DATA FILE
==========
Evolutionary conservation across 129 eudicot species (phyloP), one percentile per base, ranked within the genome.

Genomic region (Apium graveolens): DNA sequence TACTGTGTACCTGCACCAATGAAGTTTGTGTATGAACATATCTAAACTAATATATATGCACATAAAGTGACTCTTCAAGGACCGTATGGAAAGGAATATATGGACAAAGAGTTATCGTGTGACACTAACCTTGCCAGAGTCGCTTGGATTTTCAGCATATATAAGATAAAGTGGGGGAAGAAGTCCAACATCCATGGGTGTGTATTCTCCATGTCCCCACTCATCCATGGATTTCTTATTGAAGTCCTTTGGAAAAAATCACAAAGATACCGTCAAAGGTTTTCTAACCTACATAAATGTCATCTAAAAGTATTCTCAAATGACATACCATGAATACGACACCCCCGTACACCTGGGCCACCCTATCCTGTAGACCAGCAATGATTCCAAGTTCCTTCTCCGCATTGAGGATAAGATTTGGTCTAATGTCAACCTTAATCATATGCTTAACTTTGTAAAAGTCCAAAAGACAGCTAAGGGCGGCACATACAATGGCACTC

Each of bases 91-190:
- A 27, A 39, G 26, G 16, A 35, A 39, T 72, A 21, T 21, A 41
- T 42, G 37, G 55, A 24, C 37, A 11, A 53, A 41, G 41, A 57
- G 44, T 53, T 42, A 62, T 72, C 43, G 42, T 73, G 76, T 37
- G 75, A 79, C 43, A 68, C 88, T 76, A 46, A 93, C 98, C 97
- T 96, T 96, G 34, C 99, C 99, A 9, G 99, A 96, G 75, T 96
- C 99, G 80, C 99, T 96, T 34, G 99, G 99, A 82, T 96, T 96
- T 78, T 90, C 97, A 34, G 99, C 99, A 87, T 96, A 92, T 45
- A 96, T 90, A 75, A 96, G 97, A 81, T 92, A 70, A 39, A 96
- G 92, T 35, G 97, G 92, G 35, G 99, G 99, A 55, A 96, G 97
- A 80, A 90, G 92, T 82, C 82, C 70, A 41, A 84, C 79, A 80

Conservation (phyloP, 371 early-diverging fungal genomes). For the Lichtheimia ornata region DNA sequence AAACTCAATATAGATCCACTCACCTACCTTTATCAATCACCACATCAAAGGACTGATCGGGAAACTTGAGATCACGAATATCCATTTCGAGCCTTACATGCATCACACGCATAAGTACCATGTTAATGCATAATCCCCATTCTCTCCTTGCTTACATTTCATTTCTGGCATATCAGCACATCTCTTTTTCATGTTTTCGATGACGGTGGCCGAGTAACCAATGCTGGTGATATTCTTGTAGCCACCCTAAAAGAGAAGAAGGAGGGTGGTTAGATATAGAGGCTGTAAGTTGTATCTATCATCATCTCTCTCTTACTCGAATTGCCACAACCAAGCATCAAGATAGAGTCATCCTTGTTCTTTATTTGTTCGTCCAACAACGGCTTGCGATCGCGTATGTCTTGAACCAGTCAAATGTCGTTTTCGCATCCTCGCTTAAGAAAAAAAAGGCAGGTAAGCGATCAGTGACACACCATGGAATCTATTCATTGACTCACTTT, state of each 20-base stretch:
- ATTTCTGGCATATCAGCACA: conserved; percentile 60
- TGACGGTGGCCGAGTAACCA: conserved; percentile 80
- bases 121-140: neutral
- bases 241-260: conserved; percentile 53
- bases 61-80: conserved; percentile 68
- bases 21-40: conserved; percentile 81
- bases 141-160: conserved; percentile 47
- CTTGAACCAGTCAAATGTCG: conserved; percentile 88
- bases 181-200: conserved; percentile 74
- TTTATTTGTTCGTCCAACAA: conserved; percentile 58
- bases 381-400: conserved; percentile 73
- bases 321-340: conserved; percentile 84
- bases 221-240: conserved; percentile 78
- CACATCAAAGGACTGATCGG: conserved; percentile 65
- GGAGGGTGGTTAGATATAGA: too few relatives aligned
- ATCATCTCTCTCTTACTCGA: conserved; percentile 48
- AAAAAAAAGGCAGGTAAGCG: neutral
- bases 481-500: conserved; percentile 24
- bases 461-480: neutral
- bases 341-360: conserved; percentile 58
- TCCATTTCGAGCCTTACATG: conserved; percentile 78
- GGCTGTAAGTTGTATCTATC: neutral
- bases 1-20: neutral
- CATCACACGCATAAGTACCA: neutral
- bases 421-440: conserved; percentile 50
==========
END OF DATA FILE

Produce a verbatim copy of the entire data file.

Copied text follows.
Evolutionary conservation across 129 eudicot species (phyloP), one percentile per base, ranked within the genome.

Genomic region (Apium graveolens): DNA sequence TACTGTGTACCTGCACCAATGAAGTTTGTGTATGAACATATCTAAACTAATATATATGCACATAAAGTGACTCTTCAAGGACCGTATGGAAAGGAATATATGGACAAAGAGTTATCGTGTGACACTAACCTTGCCAGAGTCGCTTGGATTTTCAGCATATATAAGATAAAGTGGGGGAAGAAGTCCAACATCCATGGGTGTGTATTCTCCATGTCCCCACTCATCCATGGATTTCTTATTGAAGTCCTTTGGAAAAAATCACAAAGATACCGTCAAAGGTTTTCTAACCTACATAAATGTCATCTAAAAGTATTCTCAAATGACATACCATGAATACGACACCCCCGTACACCTGGGCCACCCTATCCTGTAGACCAGCAATGATTCCAAGTTCCTTCTCCGCATTGAGGATAAGATTTGGTCTAATGTCAACCTTAATCATATGCTTAACTTTGTAAAAGTCCAAAAGACAGCTAAGGGCGGCACATACAATGGCACTC

Each of bases 91-190:
- A 27, A 39, G 26, G 16, A 35, A 39, T 72, A 21, T 21, A 41
- T 42, G 37, G 55, A 24, C 37, A 11, A 53, A 41, G 41, A 57
- G 44, T 53, T 42, A 62, T 72, C 43, G 42, T 73, G 76, T 37
- G 75, A 79, C 43, A 68, C 88, T 76, A 46, A 93, C 98, C 97
- T 96, T 96, G 34, C 99, C 99, A 9, G 99, A 96, G 75, T 96
- C 99, G 80, C 99, T 96, T 34, G 99, G 99, A 82, T 96, T 96
- T 78, T 90, C 97, A 34, G 99, C 99, A 87, T 96, A 92, T 45
- A 96, T 90, A 75, A 96, G 97, A 81, T 92, A 70, A 39, A 96
- G 92, T 35, G 97, G 92, G 35, G 99, G 99, A 55, A 96, G 97
- A 80, A 90, G 92, T 82, C 82, C 70, A 41, A 84, C 79, A 80

Conservation (phyloP, 371 early-diverging fungal genomes). For the Lichtheimia ornata region DNA sequence AAACTCAATATAGATCCACTCACCTACCTTTATCAATCACCACATCAAAGGACTGATCGGGAAACTTGAGATCACGAATATCCATTTCGAGCCTTACATGCATCACACGCATAAGTACCATGTTAATGCATAATCCCCATTCTCTCCTTGCTTACATTTCATTTCTGGCATATCAGCACATCTCTTTTTCATGTTTTCGATGACGGTGGCCGAGTAACCAATGCTGGTGATATTCTTGTAGCCACCCTAAAAGAGAAGAAGGAGGGTGGTTAGATATAGAGGCTGTAAGTTGTATCTATCATCATCTCTCTCTTACTCGAATTGCCACAACCAAGCATCAAGATAGAGTCATCCTTGTTCTTTATTTGTTCGTCCAACAACGGCTTGCGATCGCGTATGTCTTGAACCAGTCAAATGTCGTTTTCGCATCCTCGCTTAAGAAAAAAAAGGCAGGTAAGCGATCAGTGACACACCATGGAATCTATTCATTGACTCACTTT, state of each 20-base stretch:
- ATTTCTGGCATATCAGCACA: conserved; percentile 60
- TGACGGTGGCCGAGTAACCA: conserved; percentile 80
- bases 121-140: neutral
- bases 241-260: conserved; percentile 53
- bases 61-80: conserved; percentile 68
- bases 21-40: conserved; percentile 81
- bases 141-160: conserved; percentile 47
- CTTGAACCAGTCAAATGTCG: conserved; percentile 88
- bases 181-200: conserved; percentile 74
- TTTATTTGTTCGTCCAACAA: conserved; percentile 58
- bases 381-400: conserved; percentile 73
- bases 321-340: conserved; percentile 84
- bases 221-240: conserved; percentile 78
- CACATCAAAGGACTGATCGG: conserved; percentile 65
- GGAGGGTGGTTAGATATAGA: too few relatives aligned
- ATCATCTCTCTCTTACTCGA: conserved; percentile 48
- AAAAAAAAGGCAGGTAAGCG: neutral
- bases 481-500: conserved; percentile 24
- bases 461-480: neutral
- bases 341-360: conserved; percentile 58
- TCCATTTCGAGCCTTACATG: conserved; percentile 78
- GGCTGTAAGTTGTATCTATC: neutral
- bases 1-20: neutral
- CATCACACGCATAAGTACCA: neutral
- bases 421-440: conserved; percentile 50